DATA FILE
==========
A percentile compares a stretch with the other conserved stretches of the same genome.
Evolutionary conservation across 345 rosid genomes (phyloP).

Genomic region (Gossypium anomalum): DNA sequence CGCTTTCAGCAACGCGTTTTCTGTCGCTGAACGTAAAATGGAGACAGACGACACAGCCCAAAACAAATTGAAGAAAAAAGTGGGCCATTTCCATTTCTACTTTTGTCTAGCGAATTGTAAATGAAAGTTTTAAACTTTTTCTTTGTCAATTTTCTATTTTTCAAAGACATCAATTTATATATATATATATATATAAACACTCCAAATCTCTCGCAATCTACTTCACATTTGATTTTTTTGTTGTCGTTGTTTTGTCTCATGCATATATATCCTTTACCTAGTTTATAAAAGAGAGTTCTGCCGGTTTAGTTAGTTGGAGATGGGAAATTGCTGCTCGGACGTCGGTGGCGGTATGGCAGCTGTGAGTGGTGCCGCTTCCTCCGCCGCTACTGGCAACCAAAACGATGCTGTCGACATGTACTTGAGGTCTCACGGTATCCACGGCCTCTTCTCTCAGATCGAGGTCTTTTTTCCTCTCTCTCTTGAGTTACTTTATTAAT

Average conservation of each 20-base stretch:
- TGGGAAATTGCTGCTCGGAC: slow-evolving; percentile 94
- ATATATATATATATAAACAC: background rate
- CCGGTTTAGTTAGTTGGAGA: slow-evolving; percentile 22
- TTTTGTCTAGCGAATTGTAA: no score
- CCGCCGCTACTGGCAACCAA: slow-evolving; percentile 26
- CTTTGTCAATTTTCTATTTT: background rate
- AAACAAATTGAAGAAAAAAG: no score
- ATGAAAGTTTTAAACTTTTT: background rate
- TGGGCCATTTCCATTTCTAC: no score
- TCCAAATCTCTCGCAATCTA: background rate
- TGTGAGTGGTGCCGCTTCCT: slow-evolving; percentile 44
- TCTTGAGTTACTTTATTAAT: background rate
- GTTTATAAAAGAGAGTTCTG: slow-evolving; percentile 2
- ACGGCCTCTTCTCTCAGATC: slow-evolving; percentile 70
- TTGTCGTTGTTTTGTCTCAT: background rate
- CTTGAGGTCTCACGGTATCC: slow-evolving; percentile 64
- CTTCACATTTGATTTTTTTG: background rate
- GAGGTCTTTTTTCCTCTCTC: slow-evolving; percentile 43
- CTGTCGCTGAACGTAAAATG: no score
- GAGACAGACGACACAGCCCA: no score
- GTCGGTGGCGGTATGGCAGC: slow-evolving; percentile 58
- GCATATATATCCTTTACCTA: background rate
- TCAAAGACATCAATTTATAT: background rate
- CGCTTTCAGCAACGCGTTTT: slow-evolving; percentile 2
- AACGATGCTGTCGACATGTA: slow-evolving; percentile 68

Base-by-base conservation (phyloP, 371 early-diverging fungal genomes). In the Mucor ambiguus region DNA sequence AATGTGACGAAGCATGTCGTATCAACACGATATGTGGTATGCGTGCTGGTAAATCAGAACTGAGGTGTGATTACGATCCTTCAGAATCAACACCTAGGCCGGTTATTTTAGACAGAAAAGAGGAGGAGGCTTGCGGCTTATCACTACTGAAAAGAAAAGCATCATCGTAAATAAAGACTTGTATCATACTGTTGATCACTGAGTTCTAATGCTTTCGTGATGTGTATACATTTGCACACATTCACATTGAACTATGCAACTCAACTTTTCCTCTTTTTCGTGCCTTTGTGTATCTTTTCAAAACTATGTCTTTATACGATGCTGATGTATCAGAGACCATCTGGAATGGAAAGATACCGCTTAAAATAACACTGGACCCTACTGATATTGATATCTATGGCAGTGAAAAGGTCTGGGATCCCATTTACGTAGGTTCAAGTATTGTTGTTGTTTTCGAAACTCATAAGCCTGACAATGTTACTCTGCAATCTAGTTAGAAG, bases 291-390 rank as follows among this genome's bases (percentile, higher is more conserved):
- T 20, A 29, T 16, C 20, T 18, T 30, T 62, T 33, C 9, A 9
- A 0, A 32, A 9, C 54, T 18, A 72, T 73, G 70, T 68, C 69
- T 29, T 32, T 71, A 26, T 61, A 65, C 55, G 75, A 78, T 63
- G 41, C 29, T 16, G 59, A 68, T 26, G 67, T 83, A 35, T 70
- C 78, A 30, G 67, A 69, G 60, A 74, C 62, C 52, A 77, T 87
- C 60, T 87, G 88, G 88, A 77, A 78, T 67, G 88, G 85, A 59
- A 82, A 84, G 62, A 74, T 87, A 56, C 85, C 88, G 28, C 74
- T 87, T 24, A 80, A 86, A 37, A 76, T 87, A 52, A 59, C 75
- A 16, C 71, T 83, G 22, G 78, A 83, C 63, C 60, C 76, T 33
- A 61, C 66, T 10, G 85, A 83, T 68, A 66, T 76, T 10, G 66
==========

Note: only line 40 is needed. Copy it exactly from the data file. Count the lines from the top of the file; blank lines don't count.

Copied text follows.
- A 61, C 66, T 10, G 85, A 83, T 68, A 66, T 76, T 10, G 66